Allison Markin Powell, who also translated Dazai Osamu’s Schoolgirl, deftly conveys the lightness and humor occasional strangeness of Kawakami’s prose. Although Powell’s English is flawless (with the possible exception of a few out-of-place Britishisms), her style of translation leaves the reader with no doubt as to the Japanese setting of the novel. Passages like…

“Yes, today is a tomobiki day. But tomorrow is a red-letter day, a konoe-tora!”

…and…

Daikon, tsumire, and beef tendons, please, Sensei ordered. Not to be outdone, I followed with Chikuwabu, konnyaku noodles, and I’ll also have some daikon. The young man next to us asked for kombu and hanpen.

…are not uncommon. It’s an interesting style of translation that emphasizes the novel’s focus on peaceful daily life in a richly detailed environment, and it’s fun to read. The culturally specific words scattered throughout the text can be largely ignored if you’re not feeling up for a hyperlinked adventure on Google, though, so they shouldn’t be distracting for the reader.

The Briefcase is a gentle and quiet novel that’s enjoyable both for its story and for its atmosphere, and it’s much more accessible than Manazuru (which is not to say that Manazuru is bad, just very weird). It’s literature that doesn’t take itself too seriously, and I very much enjoyed reading it.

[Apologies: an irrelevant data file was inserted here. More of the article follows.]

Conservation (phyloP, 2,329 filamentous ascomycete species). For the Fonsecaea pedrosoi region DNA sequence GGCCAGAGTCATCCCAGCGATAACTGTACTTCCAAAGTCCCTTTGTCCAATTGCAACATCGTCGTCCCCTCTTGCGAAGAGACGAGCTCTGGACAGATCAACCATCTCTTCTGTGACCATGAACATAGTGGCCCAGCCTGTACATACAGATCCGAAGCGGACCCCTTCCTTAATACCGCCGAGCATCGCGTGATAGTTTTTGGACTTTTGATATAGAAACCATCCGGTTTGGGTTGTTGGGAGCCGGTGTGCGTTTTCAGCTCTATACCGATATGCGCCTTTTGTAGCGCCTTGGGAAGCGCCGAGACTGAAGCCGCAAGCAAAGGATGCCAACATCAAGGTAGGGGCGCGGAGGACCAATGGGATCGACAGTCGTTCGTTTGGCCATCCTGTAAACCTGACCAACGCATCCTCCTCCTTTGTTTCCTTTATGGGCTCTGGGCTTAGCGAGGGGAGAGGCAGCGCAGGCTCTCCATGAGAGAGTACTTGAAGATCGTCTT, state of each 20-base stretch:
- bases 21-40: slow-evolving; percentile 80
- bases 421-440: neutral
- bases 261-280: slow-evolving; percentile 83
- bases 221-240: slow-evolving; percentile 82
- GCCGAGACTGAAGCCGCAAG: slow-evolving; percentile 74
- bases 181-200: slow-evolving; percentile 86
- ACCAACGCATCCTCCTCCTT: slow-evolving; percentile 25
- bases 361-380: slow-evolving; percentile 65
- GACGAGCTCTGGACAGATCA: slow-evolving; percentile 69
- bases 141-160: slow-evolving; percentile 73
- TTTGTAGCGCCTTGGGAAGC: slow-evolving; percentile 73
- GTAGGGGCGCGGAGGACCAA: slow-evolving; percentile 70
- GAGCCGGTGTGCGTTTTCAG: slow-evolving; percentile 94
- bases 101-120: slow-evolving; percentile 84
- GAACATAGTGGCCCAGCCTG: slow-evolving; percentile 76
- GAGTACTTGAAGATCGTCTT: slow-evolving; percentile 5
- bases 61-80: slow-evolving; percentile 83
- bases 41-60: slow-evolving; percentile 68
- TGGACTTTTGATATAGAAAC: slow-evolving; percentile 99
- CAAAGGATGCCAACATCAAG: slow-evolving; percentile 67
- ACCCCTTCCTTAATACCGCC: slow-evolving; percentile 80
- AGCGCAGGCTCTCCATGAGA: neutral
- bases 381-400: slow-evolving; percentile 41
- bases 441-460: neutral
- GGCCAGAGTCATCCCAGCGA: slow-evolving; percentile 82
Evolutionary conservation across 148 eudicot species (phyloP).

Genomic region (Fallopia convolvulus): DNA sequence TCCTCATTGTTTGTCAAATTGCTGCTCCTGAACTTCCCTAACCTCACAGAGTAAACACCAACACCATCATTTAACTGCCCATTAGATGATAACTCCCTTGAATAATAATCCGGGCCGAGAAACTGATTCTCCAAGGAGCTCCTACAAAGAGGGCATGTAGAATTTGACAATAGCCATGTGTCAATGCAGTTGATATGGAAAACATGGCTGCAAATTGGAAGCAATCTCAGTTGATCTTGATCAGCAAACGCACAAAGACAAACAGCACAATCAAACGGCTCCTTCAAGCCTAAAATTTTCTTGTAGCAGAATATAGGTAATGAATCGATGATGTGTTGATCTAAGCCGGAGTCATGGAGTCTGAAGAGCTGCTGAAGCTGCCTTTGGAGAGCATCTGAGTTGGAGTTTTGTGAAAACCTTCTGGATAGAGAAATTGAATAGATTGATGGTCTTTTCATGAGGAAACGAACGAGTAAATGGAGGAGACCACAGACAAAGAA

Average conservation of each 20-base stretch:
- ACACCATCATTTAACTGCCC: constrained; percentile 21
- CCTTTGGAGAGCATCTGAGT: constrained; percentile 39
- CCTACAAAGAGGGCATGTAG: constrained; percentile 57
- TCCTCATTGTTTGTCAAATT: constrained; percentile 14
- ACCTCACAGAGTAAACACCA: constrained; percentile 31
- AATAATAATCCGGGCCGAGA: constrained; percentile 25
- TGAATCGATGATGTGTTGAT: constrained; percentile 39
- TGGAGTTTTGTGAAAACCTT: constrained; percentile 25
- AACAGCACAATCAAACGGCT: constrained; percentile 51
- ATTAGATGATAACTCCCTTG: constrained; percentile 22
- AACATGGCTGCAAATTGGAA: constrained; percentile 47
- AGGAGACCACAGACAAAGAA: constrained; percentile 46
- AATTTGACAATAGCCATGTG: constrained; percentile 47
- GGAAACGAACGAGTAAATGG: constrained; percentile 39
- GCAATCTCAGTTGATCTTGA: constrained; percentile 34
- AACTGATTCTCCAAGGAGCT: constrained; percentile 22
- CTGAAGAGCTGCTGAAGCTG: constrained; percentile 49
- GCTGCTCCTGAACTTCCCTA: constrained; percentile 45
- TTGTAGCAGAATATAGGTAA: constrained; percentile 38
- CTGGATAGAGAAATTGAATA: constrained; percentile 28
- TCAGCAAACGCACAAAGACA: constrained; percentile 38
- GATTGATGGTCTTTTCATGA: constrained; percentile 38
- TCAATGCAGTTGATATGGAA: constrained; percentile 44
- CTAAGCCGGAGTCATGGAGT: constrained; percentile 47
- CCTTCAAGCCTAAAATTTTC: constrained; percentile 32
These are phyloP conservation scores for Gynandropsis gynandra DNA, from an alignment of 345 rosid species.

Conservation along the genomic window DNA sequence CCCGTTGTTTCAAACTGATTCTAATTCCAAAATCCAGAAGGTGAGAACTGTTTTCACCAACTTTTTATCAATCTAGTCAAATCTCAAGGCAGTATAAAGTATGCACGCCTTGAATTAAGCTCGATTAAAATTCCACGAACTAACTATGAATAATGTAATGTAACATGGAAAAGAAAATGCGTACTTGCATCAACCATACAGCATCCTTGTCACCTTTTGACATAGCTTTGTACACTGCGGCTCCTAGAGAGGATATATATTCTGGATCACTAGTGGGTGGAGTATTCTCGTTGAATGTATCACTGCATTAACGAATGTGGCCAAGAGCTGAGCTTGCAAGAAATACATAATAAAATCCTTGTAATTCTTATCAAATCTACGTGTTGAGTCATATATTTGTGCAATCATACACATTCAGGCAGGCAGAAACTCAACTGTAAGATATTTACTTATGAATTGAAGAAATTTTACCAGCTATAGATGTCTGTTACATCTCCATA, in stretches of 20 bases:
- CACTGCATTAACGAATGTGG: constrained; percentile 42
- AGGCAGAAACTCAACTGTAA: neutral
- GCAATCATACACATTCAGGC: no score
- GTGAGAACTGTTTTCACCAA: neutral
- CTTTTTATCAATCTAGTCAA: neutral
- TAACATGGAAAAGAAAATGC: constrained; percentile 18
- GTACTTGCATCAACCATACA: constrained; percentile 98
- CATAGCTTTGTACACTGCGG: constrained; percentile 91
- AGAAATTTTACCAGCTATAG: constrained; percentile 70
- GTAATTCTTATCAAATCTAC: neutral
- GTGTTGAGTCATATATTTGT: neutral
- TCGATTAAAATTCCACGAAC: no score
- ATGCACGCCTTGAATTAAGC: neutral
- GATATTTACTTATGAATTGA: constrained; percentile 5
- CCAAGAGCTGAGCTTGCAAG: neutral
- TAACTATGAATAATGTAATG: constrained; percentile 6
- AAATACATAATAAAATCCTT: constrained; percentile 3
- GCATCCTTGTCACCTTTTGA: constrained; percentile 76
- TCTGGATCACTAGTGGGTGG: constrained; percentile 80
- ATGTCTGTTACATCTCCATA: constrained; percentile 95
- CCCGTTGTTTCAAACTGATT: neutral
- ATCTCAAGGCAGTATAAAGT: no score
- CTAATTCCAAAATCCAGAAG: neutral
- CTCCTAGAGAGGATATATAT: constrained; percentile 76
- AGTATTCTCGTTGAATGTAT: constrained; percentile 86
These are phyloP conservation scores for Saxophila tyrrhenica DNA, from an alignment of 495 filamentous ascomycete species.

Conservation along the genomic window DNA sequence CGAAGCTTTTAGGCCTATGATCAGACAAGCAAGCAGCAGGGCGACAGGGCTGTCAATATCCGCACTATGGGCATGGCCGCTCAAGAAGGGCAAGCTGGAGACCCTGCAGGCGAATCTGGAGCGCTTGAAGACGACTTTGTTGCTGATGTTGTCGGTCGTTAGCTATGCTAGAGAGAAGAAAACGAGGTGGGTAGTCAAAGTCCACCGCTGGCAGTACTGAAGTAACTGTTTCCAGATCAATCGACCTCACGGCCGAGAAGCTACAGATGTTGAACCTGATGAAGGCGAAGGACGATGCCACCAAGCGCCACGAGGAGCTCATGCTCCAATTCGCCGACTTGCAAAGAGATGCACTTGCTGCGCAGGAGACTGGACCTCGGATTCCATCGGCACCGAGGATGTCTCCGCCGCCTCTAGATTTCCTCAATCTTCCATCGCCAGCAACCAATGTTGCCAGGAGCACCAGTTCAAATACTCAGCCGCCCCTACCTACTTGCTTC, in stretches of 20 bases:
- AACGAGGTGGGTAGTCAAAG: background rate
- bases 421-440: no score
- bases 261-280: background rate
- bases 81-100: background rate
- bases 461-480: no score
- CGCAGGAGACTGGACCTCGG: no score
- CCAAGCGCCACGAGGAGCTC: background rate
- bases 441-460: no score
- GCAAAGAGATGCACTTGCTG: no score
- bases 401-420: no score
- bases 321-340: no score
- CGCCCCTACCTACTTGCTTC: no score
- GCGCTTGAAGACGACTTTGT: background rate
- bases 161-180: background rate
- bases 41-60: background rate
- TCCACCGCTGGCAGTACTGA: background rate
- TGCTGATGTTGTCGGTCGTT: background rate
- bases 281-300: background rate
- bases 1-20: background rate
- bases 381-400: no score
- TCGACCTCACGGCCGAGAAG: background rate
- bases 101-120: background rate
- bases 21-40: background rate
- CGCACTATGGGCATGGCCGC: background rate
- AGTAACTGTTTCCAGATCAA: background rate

Gate 7

Title: Gate 7
Artist: CLAMP
Publication Year: 2011
Publisher: Shūeisha
Pages: 180 (per volume)

There is a haiku by Bashō that goes something like “even in Kyoto, I miss Kyoto” (Kyō nite mo kyō natsukashi ya hototogisu). I love Kyoto, and I think I know what Bashō was talking about. Kyoto is a special place. The food is delicious, the city is filled with countless shrines and temples, all sorts of interesting historical stories happened in Kyoto, the tea and vegetables grown just outside of Kyoto are amazing, there’s a vibrant nightlife catering to the students who come to the city’s numerous universities, tons of artists and craftsmen make their homes in Kyoto, and the local sake is out of this world.

Almost every grade-school student in Japan gets dragged on a class trip to Kyoto at least once, and even adults make pilgrimages to Kyoto to see the sights (especially during the spring and fall, when the cherry blossoms and maple leaves are at their best). Since Kyoto is only about two hours away from Tokyo by bullet train, the city also has a reputation as a good place to go for romantic getaways and weekend partying. Kyoto is totally awesome, and almost everyone in Japan has been there at least once, so it’s always been surprising to me that there aren’t more manga set there. CLAMP’s new fantasy series Gate 7, however, is like a love song to the ancient capital.